“Shockingly low” attendance at the premiere production of a drama by award-winning playwright Daniel MacIvor has left Toronto’s Buddies in Bad Times Theatre “scratching [its collective] head and asking some very serious questions” against the backdrop of an overall decline in visitors to Toronto’s performing arts presenters since 2005-06.
“We’re not happy,” said Buddies artistic director Brendan Healy Thursday of attendance at MacIvor’s Arigato, Tokyo, which concludes a month-long run April 14. Healy, who issued an open letter online Thursday expressing his concerns, wouldn’t reveal precise ticket sales to date. Nevertheless, “filling a 120-seat house like ours with a Daniel MacIvor play that has great reviews shouldn’t be that hard,” he said. “I’m not angry about it, I’m not angry at audiences. I just think everyone here at the company wants to understand, to get some feedback around ‘why.’” To that end, as part of a 10-year strategic plan, the company has prepared a 20-question online survey “to get to know [its audience] better.”
Healy’s actions come less than a month after he attended a meeting to which the Toronto Alliance for the Performing Arts invited the artistic directors of some 185 professional theatre, dance and opera companies “to discuss the current climate . . . the current challenges.”
Details of the March 11 meeting are confidential. Nevertheless, it’s likely attendance was discussed as TAPA, established in 1979, has been gathering statistics for almost 10 years with respect to Toronto performing arts. In a brief interview Thursday, TAPA executive director Jacoba Knaapen noted that between 2005-06 and 2009-10, ticket sales to professional theatre, dance and opera performances declined by eight per cent, going to 2.3-million tickets purchased from 2.5-million.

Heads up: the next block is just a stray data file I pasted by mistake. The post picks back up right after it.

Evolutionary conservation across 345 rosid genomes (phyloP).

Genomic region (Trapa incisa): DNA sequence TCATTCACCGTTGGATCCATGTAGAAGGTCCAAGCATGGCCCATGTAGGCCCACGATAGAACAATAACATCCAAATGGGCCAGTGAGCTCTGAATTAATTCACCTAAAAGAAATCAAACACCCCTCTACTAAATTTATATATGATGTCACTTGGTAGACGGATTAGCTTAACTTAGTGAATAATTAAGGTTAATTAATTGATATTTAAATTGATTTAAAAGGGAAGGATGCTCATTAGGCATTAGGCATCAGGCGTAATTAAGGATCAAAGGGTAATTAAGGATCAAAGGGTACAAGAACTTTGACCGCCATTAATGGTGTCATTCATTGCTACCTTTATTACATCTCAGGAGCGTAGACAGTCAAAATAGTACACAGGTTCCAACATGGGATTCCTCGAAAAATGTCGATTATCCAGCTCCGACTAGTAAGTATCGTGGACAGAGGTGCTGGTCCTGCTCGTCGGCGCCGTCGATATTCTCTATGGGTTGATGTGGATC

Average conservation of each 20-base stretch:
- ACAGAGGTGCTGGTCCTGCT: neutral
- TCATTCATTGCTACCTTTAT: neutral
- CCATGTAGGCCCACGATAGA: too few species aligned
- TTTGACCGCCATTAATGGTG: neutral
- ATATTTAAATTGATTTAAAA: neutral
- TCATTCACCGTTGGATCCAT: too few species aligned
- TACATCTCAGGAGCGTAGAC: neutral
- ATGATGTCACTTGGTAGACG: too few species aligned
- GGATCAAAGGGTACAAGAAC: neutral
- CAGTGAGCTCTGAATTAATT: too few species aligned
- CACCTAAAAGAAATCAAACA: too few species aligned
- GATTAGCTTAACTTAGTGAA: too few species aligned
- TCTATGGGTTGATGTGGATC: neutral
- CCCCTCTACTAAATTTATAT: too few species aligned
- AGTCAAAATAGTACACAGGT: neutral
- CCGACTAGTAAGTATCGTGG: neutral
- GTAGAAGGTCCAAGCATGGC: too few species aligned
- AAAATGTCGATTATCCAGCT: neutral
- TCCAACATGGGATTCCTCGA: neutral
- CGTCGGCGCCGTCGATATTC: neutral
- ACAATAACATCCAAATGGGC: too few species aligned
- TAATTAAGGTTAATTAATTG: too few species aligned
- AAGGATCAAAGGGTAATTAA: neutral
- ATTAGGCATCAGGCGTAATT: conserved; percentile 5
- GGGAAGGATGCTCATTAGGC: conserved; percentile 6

“That’s not a sharp sort of jump-off-the-cliff decline but a slow decline . . . a marked decline,” she said. At the same, performing arts do appear to be attracting younger audiences. In 2004, 2,400 high-school groups attended performances; in 2009-10, that more than tripled, to 8,700 high-school groups. “There is some good news in there . . . [since] the perception is that theatre audiences are white and aging.”
Knaapen said the decline is hardly a secret and “not unique to Toronto. We see this kind of audience challenge right across North America.” Meanwhile, to help better understand local audiences and “what motivates attendance,” TAPA has developed its own survey that is going out to its member organizations next week whereupon they’ll circulate it among “their audience base.”